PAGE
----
Tuk Tuk

Tonk tonk tonk…it starts before dawn has broken. Even before the crows start their warm-up caw-caws, and the magpie robin tunes up to launch into its melodious repertoire. 

Spot Tuk Tuk! 

A steady metronomic metallic sound—like the hammer of a coppersmith softly hitting the metal.  The Coppersmith of the avian world is awake and ready for another call-marathon.

Last week when it first began calling, I rushed out to look for the source of the sound. It seemed to be all around—almost like sound-surround! But I know where look for it–the remains of the big rain tree that once overlooked my kitchen wash area. The tree died naturally last year, but its skeletal remains continue to invite so much other life–to perch, to play, and to pause awhile. This is the Coppersmith’s favourite post. And sure enough there it was—on the highest point of the tallest bare branch—a speck against the blue sky. Almost invisible, but certainly not inaudible. It puffed up its chest, and raising and bobbing its head from side to side (perhaps the secret of the sound surround!) called out like a muezzin from the minaret.

The Crimsonbreasted Barbet, as it is ornithologically called,

Cover bird of my favourite bird book!

is a small bird with a loud call. It  is just a little bigger, but chunkier, than a sparrow, but certainly not as drab. It dons a striking combination of brilliant colours—grass-green top feathers and green-streaked yellowish underparts; a crimson forehead and patch on its breast; vibrant yellow throat, and concentric eye rings of red and yellow. It has distinctive whisker-like feathers around its stout black beak, and a short truncated tail.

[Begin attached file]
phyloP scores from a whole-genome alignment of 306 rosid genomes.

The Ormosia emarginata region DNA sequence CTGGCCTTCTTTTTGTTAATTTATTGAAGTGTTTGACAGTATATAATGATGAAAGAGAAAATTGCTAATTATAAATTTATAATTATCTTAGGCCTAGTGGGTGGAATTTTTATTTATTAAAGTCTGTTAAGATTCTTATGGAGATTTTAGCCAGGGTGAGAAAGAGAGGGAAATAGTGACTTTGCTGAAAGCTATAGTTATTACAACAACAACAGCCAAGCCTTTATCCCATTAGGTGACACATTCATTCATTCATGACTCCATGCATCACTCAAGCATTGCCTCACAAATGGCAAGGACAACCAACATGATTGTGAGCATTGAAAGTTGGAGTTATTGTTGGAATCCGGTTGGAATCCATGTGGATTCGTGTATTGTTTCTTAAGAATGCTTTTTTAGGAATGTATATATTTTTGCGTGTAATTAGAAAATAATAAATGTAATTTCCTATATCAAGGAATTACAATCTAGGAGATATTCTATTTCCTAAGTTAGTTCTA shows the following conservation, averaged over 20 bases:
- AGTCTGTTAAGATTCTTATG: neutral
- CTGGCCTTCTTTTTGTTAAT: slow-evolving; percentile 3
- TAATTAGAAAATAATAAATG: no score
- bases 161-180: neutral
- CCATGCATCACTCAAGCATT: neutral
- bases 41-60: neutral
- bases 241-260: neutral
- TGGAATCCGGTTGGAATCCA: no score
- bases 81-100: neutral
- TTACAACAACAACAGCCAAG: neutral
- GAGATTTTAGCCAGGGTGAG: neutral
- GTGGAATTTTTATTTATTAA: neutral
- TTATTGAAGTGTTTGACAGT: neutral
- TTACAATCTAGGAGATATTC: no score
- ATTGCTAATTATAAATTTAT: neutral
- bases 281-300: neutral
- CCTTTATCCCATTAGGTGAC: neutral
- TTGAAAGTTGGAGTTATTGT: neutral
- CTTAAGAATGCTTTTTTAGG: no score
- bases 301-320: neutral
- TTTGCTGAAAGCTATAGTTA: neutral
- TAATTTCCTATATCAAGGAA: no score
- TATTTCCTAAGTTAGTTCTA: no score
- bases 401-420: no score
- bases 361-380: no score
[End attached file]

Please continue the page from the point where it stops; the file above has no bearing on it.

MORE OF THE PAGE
My bird book tells me that this bird is mainly a fruit eater, and is commonly found wherever there are fruiting trees, especially fig or banyan. The closest trees around my house are Gulmohar and Copper pod, which are also in full bloom, but not with the fruits and berries that this bird likes so much. Perhaps it finds these in the park next door. Although it baffles me, given the very short breaks between the continuous metronomes, how it manages to partake of sufficient nourishment to sustain its energy to call non-stop.

As the sun climbs higher, other birds fall silent as they seek refuge from the heat in the foliage of trees and hedges. But not our relentless caller. Under the blazing sun, on a high bare treetop, it goes on and on. Funnily, nowhere could I find out why it calls—is it to attract a mate? Difficult to know as both male and female look alike! Is it to warn of predators and danger? But then, why call continuously? Or is it for the sheer joy of being alive and and sharing its song each day? I rather like to think of it this way!

Last evening during a lull, I scanned the tree and spotted it perched woodpecker-like, using its strong beak to excavate a hole in the dry branch. I discovered that it nests and roosts in these small holes.  I am glad though that it has chosen to make its look-out point, and perhaps its home, on our tree. It is nice to have a Tuk Tuk for a neighbour!

Tuk Tuk is one of the common Gujarati names for the Coppersmith.



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